Dumpy

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This is an interesting topic. Most have sided with the OP in that the subject ought to be willing to provide a free interview. A few comments:

1) Not knowing who the subject in question is, it is impossible to get any further towards understanding what created the $500 payment response. This could be an individual who abhors interviews. Or, he may not need any publicity and simply values his personal time, but would be willing to give that up for a $500 bill. There are other possibilities.

2) If the offer of $500 was turned down, it is the same as a "No" answer. So that leaves us with an anticipation and a critical viewpoint towards this individual whom we don't know who he is.

3) I knew nothing of the OP's podcast. Now I do. So it appears that the awareness of the podcast has increased simply at the expense of a publicized "no" answer. You've turned the lack of an interview into free publicity for your podcast, smart move!

4) I have no problem with the person saying "no, but if you pay me $500 I'll do it" so I am on the side of the drummer who declined.

5) I wonder if the drummer in question might not have intended that as being a starting point in a type of negotiation, and if the interviewer had been thinking on his feet better, may have been able to talk him into it utilizing persuasive means and showing how it would have amounted to free publicity. But, then again, maybe not. Maybe we'll never know.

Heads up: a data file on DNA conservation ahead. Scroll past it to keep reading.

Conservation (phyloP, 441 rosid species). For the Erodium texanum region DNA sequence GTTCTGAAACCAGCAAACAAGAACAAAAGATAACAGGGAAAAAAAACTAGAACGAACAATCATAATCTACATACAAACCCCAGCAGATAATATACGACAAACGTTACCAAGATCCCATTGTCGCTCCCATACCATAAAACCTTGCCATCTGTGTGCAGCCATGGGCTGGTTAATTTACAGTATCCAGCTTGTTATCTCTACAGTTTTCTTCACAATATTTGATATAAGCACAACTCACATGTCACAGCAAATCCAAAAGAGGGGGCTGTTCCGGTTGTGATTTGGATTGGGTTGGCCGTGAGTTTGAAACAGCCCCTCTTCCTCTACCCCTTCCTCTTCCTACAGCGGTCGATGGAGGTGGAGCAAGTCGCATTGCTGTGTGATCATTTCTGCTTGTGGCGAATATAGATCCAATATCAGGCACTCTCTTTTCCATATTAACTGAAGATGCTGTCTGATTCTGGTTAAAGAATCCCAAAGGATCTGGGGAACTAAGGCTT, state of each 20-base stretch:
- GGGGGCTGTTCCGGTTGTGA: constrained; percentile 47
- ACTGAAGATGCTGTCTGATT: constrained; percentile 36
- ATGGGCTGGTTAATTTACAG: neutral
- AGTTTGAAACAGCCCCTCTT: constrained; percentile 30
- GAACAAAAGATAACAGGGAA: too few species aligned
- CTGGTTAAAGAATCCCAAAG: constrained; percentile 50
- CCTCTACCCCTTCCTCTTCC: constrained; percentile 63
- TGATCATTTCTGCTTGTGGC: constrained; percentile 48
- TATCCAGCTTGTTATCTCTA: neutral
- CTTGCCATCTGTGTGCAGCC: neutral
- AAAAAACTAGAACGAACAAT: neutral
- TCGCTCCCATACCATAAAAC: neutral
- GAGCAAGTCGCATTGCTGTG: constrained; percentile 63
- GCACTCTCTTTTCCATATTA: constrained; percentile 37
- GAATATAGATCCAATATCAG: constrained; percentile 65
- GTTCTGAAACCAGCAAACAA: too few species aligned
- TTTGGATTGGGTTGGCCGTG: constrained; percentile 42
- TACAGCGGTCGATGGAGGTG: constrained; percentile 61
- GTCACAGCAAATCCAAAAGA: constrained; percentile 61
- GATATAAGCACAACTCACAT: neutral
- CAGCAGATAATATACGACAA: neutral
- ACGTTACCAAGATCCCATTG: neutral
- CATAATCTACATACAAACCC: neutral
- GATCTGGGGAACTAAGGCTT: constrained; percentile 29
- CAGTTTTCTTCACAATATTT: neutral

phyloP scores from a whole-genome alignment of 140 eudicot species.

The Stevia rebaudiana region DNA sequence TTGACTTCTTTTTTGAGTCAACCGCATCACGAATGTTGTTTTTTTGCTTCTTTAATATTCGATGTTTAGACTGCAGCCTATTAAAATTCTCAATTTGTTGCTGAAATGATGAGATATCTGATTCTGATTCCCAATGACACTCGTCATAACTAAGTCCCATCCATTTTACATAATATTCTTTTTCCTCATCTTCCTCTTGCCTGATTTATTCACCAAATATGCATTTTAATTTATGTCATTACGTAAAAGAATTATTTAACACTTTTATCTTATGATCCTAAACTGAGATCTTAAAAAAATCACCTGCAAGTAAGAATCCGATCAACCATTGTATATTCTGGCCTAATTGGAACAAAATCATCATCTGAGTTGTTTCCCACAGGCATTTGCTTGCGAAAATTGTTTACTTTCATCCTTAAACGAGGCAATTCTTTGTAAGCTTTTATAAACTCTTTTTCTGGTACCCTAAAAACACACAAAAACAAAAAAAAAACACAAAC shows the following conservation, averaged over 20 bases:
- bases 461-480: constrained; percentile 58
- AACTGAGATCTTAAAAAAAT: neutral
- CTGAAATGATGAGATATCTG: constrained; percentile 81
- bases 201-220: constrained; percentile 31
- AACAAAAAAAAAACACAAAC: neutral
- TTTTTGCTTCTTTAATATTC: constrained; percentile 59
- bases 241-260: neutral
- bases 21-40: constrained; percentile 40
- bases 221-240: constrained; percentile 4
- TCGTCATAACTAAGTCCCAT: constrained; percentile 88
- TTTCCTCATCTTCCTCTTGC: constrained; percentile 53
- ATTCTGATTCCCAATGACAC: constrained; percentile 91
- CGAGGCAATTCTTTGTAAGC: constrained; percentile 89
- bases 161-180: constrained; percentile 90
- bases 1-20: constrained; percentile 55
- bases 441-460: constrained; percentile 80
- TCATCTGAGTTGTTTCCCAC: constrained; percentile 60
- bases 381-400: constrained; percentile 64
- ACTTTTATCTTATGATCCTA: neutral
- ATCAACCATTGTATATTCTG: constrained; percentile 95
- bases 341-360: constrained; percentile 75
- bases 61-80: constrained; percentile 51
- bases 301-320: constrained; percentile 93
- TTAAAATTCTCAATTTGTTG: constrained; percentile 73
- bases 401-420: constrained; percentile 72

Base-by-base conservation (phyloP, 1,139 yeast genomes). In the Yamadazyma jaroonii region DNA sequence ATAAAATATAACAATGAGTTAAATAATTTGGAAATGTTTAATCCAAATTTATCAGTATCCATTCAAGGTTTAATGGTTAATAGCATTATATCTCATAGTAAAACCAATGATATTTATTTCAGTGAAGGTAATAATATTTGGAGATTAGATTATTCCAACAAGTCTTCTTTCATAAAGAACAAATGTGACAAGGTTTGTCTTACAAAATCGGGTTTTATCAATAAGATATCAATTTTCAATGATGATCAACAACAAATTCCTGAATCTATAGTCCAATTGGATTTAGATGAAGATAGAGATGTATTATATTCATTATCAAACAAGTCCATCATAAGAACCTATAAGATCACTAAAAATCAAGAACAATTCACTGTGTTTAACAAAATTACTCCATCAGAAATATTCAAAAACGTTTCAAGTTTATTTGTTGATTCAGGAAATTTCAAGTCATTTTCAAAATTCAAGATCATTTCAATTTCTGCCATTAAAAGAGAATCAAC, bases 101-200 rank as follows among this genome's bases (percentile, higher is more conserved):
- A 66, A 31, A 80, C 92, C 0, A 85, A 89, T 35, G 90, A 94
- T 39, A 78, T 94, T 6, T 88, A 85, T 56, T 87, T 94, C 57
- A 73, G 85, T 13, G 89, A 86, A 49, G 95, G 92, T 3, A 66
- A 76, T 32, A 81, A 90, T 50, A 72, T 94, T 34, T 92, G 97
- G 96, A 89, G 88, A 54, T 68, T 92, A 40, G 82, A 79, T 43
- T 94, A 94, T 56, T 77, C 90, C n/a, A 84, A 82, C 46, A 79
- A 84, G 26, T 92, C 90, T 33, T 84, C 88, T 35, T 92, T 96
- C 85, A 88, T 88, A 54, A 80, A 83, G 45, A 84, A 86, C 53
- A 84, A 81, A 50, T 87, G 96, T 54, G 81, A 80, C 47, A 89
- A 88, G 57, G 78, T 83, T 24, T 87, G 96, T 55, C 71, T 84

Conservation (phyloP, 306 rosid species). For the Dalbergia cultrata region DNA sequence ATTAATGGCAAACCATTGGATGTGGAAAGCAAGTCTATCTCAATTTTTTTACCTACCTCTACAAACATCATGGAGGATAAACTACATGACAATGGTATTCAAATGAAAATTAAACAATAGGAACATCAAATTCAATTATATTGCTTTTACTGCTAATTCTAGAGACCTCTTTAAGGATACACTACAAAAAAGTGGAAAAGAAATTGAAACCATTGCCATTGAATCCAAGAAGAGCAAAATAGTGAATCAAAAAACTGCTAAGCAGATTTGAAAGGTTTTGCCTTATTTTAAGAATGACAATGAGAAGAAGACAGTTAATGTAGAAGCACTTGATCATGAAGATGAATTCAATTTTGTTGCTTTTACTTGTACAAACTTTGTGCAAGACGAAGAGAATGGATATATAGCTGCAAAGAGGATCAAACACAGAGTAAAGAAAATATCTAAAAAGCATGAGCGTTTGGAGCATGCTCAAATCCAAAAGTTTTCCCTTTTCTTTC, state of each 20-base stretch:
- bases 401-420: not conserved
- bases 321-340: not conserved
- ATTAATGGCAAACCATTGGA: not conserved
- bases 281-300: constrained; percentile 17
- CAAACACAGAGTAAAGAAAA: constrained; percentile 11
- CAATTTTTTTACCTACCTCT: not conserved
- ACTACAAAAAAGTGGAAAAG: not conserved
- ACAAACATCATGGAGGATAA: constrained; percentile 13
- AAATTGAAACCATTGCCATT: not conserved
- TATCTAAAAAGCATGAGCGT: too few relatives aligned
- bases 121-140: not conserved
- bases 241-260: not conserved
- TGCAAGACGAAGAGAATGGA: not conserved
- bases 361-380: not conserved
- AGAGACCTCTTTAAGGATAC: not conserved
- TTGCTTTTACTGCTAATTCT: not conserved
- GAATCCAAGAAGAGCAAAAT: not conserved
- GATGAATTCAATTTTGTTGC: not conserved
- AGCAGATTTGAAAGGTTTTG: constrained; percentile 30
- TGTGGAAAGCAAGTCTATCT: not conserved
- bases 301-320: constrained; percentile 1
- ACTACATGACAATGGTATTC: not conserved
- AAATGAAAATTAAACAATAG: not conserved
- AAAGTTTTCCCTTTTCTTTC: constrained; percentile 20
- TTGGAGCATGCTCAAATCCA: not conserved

If this was the first time he was asked to pay for an interview, it’s off-putting, at best. I totally get where you’re coming from with it possibly being a point of negotiation. And maybe the drummer in question had a spat with his SO, his mother screamed at him on the phone, his cat got shot by rival cat gang members and he was nursing a massive hang over all in the same day, therefore wanted to spread the joy he was feeling.

A lot more people have checked out the OP’s site. Good thing, over all.
 

K.O.

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That means that they're a songwriter with published music in high rotation. That limits who it could be to Dave Grohl, Don Henley, Phil Collins, Don Brewer and Manu Katché.
Add Carmine to that list. He has a writing credit for "Do Ya Think I'm Sexy".
 

jansara

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Give me a break. It was extremely respectful not to name this person and he could have easily done so, making the dude look 100 times worse. He vented, learned what is bothering him is out of the norm, and did the right thing for him telling possible guest no.

It’s almost coming across like you’re being a Nosey Nelly and just want to know. Again, what you said was a direct attack, kicking him while he was down and feeling bad in my opinion.